I'm not suggesting that these things aren't real or that there aren't precautions one should take against them. But when the perception of risk is out of proportion with the actual risk, we end up doing things like overprotecting children so they can't even go outside to play or giving up fundamental rights and freedoms in exchange for protection from overinflated risks.
I realize that crime dramas and such can be very compelling, but they're not real.
I'm reminded of a line by Penn Jillette of Penn & Teller about people misunderstanding media (my emphasis):
We believe violence is exciting in entertainment. In America we have the First Amendment; there are no censors. But there are anti-violence censorship letter-writers. They want to make sure you'll never see anything that they wouldn't want to see. They say that if we had nothing on TV but shows like thirtysomething and Growing Pains all the world problems would be worked out in an adult, peaceful manner. They don't understand EVERYTHING's fake on TV. Homer Simpson doesn't work in a nuclear power plant! Homer Simpson is just an actor!It seemed funny at the time. Perhaps, like many entertainers, he was just prescient.
Monday, January 12, 2009
Anyway, my dear friend Laura Goodin recently got her first story published in a book called Canterbury 2100. As far as I know, the book isn't yet available in the U.S., but Laura was kind enough to send me a copy for Christmas (along with two packs of Tim Tams!!!). So the least I can do is tell you about it.
The premise of the book as a whole is sort of an update on Chaucer's Canterbury Tales: a bunch of people making a pilgrimage by train to Canterbury in a post-apocalyptic future (in oh, about the year 2100). The train stops, the passengers pass the time by telling stories.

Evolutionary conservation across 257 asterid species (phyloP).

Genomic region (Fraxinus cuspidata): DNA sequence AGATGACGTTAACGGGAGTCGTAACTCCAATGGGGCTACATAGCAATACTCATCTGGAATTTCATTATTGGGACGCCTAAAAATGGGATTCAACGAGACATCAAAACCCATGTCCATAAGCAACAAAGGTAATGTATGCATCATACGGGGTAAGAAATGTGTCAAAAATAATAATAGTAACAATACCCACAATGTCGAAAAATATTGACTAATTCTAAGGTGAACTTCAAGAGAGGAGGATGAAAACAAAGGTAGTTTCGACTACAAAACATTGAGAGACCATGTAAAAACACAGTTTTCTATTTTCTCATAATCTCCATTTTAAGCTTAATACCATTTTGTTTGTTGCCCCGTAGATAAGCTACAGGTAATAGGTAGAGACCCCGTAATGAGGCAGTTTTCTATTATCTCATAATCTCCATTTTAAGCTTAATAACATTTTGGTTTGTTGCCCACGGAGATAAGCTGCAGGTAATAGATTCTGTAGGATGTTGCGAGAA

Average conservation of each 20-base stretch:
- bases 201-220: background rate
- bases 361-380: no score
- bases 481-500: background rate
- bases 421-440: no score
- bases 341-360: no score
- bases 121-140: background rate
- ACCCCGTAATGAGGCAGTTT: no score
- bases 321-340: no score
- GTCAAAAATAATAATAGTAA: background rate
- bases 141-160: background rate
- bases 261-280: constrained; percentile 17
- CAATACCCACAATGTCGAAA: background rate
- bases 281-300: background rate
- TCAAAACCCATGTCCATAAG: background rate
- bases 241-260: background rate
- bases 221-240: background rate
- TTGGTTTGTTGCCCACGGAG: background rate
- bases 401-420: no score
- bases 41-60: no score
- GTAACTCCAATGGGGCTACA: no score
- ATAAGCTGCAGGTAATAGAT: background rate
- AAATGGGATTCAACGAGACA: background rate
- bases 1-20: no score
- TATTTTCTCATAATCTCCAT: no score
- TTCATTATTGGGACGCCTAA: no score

In this case, each tale is written by a different author, and the whole thing is strung together by editor Dirk Flinthart. He manages to make it all pretty cohesive, which is impressive.
Now, here I have to admit that I have never read Chaucer's stories (though I do own a copy, at the behest of another writer friend who wrote her thesis on Chaucer, and I still plan to read it), so I can't tell you whether Flinthart did a great job of fitting this tale into the mould of the original. But for me, the overall flow worked pretty well, especially considering that there are eighteen different writers involved.
As you might expect from a collaborative effort of this sort, the quality is a bit uneven. The good news is that nothing is bad enough to be unreadable, and most are really pretty good. If I have a general complaint, it is that too many of the tales are written like short stories (as opposed to episodes in a larger tale): they try to have a little twist at the end, and most are too predictable.
I should mention Laura's contribution, "The Miner's Tale," in particular. And not only because she's my friend. Her story manages to avoid the pitfalls I've mentioned above. I resisted the urge to read it first, and instead read it in the flow of the book. Because the story and its characters don't really rely on anything particularly special about the ficton, the story just works. It's a good story about good people trying to do right in a difficult situation. Very human, very nicely written.
Some of the other tales get a bit too tied up in magic and/or religion and/or technology that doesn't quite fit the overall picture. My favorite stories are those like Laura's (and the Doctor's and Hunter's Tales) that are stories about human nature and how the people react to the situation forced on them, rather than being about the situation itself.
All in all, I enjoyed the book, and look forward to reading Laura's next effort. And it made me want to go read my Chaucer. Not right away, but it is back in the queue.